Many retirees are married and have two Social Security checks coming in during retirement. This can make it easier to maintain a comfortable lifestyle after exiting the workforce. But if you’re single or married with a dependent spouse, you can still enjoy your golden years while living on a smaller nest egg. Here are our best tips for how to retire well on a single income.
Save as Much as You Can
Since you won’t have two Social Security checks, it’s important to save as much as you can while you’re still working. Experts suggest single income households set aside at least 15% of their pay for retirement. You can try saving via an app that makes you save like Digit.
If you’re 50 or older and don’t have much of a nest egg yet, try to take advantage of catch-up contributions. In 2021, you can put an extra $6,500 in your 401K and an additional $1,000 in your IRA.
Keep a Big Cash Buffer
Another tip for how to retire well on a single income is to keep a big cash buffer on hand for emergencies. Since you’re living on one income, your budget probably doesn’t have a lot of wiggle room for unexpected expenses. That’s why it’s a good idea to have a large emergency fund so you aren’t forced to take on debt if your car or furnace breaks down.
It’s usually recommended that single income households keep between nine and twelve months of living expenses in a savings account. Before you retire, you may want to increase your emergency fund to two years of expenses. That way you won’t have to sell your investments at a discount if there’s a recession.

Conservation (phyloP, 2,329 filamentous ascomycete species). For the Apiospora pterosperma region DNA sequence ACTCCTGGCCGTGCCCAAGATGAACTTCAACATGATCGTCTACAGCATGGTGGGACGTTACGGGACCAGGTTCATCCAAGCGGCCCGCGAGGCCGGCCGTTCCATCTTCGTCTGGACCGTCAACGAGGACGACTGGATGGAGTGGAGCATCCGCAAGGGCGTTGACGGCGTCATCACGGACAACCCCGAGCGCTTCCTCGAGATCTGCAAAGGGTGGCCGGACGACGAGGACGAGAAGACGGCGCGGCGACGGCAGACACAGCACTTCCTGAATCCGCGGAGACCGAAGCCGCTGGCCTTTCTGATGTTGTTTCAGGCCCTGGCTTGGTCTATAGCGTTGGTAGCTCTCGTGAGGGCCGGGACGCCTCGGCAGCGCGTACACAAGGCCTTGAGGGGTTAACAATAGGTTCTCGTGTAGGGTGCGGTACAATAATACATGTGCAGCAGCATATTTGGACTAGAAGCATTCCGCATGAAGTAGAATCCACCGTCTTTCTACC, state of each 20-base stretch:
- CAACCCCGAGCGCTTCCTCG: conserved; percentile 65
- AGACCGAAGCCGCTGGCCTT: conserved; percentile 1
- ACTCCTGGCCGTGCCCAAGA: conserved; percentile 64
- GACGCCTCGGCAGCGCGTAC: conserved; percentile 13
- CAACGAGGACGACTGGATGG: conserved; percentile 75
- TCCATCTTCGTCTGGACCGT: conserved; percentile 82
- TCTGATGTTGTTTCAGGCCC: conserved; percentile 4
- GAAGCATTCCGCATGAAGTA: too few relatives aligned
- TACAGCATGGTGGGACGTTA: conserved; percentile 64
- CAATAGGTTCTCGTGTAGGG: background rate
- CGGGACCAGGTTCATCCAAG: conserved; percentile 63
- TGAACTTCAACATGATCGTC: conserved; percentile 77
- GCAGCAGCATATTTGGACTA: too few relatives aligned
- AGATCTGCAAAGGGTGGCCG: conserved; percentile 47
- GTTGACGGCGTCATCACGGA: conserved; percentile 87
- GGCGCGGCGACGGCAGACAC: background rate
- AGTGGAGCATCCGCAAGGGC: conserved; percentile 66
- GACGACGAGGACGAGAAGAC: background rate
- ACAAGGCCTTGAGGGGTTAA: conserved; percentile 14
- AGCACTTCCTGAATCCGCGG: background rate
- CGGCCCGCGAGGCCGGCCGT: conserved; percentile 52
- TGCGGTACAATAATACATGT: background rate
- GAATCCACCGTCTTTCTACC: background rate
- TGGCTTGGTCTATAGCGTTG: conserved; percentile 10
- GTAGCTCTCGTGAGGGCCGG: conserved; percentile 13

Reduce Your Car Payment (Or Go Car-Free)
Your car payment is likely one of your biggest monthly expenses. On average, Americans spend between $376 and $503 per month paying off their auto loans. Studies have shown that many people also upgrade their vehicles shortly after paying off their old one. Constantly having a car payment puts a huge drain on their budget.
If you’re single and don’t have children, it may be easier for you to go without a vehicle and take public transportation to reduce your expenses. The money you save on gas and insurance can be invested to give you a bigger nest egg in retirement. If you continue to go without a car after you stop working, you’ll also need significantly less money to live on, which will help your savings go further.
But if you live in the suburbs and need a car to get around, try to purchase affordable used cars in cash. Foregoing a car payment will enable you to put more money into your 401K and live on a smaller retirement nest egg.
Live with Roommates
The cost of rent rises by 3% to 5% every year, which can make it hard to afford housing on a single income. Even if you own a home, the cost of shouldering a mortgage may prevent you from enjoying your golden years.
Luckily living with roommates can reduce your monthly housing payment so you have more room in your budget for fun. One out of every five seniors lives with a roommate to save money, so you’ll be in good company. You can find other retirees to bunk with by searching on websites like Roommates 4 Boomers, Silvernest, and Senior Homeshares.
Living on a single income can make it harder to save for retirement and enjoy your golden years once you quit your job for good. But luckily making a few tweaks to your lifestyle and financial plans can help you invest more and stretch your nest egg further.
What are your tips for how to retire well on a single income? Let us know in the comments section below!
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